Higher-order, typed logic programming languages such as lambda-Prolog and Twelf have
emerged in this last decade as the solution to many of the shortcomings of first-order
languages like Prolog. A strongly-typed system allows early detection of many common
programming mistakes, and it accounts for smaller and faster runtime environments. Lambda
abstraction provides proper representation to the concept of bound variable, ubiquitous in
mathematics. Because of these features, these languages have found in the last few years
applications in several interesting areas, such as security protocols for mobile code.
Unfortunately, use of these tools also evidenced a few problems in these languages, mostly
due to the inadequate representation of equality that they offer.

Early development of Prolog faced similar problems, which were ultimately tackled through
two different approaches. Both of these founded their roots in the theory of Term
Rewriting Systems, but evolved along quite different paths. *Constraint Logic
Programming* extended Prolog by integrating decision procedures for specific theories
to the inference engine. *Rewriting Logic* offered a new approach to logic
programming, where term rewriting, rather than proof search, was used as model of
computation.

We believe that the development of higher-order languages, in order to address their
current inadequacies, should evolve along similar paths. For this reason, we study in this
dissertation a theory of Higher-order Term Rewriting for the LF calculus, on which Twelf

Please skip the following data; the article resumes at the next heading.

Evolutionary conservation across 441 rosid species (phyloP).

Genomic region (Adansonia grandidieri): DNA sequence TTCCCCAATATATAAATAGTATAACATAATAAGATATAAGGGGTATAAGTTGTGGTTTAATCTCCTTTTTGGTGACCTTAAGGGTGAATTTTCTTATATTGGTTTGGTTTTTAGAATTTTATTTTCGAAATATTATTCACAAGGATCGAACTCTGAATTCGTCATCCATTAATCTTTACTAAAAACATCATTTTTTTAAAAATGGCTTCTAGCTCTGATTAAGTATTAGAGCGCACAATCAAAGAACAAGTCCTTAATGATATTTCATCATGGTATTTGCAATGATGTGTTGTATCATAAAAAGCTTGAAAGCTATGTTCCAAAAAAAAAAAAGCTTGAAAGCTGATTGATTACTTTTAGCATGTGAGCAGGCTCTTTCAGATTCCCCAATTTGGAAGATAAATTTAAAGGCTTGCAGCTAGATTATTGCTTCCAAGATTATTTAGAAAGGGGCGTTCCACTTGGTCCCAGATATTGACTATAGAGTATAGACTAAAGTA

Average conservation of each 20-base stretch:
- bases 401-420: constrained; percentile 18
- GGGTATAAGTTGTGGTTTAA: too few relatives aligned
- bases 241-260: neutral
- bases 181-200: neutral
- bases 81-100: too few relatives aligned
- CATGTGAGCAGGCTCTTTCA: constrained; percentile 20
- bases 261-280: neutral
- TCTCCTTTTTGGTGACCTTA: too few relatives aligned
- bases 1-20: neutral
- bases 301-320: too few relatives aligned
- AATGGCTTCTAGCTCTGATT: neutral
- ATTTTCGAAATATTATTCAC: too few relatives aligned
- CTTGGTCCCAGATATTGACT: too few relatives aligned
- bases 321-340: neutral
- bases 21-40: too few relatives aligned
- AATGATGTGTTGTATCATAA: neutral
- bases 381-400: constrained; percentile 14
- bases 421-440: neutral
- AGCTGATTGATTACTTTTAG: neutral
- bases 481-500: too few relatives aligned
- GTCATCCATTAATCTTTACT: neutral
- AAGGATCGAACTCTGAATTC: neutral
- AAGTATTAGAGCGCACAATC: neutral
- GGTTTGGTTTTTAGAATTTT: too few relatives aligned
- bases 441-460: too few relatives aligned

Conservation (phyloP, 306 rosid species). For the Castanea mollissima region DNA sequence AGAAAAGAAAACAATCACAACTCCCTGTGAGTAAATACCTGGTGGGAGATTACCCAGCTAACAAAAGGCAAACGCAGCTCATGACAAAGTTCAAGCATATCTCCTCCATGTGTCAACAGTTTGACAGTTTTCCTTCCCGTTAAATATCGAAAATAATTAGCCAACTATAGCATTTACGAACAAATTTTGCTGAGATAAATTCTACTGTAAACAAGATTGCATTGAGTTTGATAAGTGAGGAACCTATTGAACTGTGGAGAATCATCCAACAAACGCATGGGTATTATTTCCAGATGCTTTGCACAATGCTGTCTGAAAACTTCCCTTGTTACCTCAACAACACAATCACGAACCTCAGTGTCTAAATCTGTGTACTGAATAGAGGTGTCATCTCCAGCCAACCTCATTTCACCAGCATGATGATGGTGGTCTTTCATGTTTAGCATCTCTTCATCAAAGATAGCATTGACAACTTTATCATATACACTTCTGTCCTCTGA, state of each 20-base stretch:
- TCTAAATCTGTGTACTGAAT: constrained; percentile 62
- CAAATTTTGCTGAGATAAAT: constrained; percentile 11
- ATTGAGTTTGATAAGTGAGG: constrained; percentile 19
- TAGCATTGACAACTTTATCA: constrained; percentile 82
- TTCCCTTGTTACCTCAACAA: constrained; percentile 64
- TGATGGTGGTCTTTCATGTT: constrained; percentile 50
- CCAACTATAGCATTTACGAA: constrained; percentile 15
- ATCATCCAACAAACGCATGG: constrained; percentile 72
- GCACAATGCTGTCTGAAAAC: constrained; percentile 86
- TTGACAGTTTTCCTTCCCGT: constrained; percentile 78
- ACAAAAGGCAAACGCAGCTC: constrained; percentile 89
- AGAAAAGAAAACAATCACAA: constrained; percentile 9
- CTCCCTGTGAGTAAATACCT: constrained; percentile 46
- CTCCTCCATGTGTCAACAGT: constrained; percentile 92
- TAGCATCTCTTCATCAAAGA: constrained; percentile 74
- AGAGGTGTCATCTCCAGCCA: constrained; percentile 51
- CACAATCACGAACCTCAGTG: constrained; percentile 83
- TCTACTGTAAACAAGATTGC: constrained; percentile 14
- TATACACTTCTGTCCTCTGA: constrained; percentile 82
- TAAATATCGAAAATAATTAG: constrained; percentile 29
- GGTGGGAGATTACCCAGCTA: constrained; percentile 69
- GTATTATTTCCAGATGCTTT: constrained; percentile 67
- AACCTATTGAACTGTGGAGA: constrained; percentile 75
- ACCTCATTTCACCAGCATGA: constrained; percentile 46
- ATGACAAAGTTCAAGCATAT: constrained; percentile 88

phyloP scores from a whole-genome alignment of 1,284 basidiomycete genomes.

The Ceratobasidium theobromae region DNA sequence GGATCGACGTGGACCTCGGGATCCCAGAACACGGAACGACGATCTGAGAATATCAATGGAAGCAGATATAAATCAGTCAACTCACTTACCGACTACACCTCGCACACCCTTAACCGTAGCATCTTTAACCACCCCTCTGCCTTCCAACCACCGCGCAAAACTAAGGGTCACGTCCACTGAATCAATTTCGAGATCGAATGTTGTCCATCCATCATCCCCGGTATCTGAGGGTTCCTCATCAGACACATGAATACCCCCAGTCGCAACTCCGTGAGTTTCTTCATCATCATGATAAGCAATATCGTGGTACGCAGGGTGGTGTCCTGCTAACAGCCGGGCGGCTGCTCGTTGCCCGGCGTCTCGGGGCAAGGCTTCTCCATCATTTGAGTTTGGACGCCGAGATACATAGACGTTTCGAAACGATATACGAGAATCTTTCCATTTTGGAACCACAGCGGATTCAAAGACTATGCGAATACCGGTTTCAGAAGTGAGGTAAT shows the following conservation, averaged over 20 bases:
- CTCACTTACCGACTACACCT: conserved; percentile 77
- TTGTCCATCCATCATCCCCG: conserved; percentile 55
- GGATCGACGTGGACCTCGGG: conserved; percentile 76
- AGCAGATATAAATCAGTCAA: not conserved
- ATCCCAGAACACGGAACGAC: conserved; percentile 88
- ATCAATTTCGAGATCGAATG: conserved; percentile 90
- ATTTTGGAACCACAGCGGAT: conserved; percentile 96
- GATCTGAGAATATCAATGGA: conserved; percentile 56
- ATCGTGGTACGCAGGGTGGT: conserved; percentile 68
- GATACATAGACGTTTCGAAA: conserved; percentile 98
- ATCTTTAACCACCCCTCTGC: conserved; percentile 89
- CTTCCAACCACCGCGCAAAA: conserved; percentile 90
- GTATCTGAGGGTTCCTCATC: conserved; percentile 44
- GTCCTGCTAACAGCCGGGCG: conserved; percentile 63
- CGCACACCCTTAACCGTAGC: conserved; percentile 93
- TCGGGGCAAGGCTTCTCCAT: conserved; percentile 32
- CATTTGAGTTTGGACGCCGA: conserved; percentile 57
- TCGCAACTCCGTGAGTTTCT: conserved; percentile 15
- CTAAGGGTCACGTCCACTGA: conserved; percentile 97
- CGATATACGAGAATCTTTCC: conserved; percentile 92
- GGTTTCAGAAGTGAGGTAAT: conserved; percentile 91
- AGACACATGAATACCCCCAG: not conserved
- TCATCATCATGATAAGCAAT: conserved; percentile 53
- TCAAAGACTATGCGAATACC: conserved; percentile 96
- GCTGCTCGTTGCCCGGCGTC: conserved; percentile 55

is based.

The results presented here can be divided in two parts. In the first part,we analyze an
extension to LF where types can also be converted modulo an equational theory. As the LF
calculus is very sensitive to changes in the type conversion relation used, all the
confluence properties of beta-reduction and (restricted) eta-expansion, and
existence of normal forms have to re-examined. We show that our extension is conservative,
and all the usual properties continue to hold, albeit in a weaker form.

In the second part, we proceed in defining a notion of rewriting. Since in a dependently
typed calculus terms are allowed to appear inside types, a naive definition, extending the
one given by Nipkow for simply typed calculi, is inapplicable, as it may lead to
situations where rewriting invalidates the typed of an expression. Hence, we turn our
attention to the study of special preorders, called dependence relations, that allow us to
extract type information that is implicit in a LF signature, and use it to restrict
rewriting to well-behaved instances.

Dependence relations turn out also to be useful when studying confluence of rewriting,
which, as usual, can be reduced to checking some special rewriting configurations known as
{\it critical pairs}. Together with a general Critical Pair Criterion, we present a
specialized version, where fewer critical pairs need to be checked thanks to the type
information conveyed by these preorders.

A few examples conclude the presentation, demonstrating some of the potential of the
concepts introduced. We present applications to Milner's Action and Process Calculi,
Category Theory, and Proof Theory.

Final draft: DVI, PostScript, PDF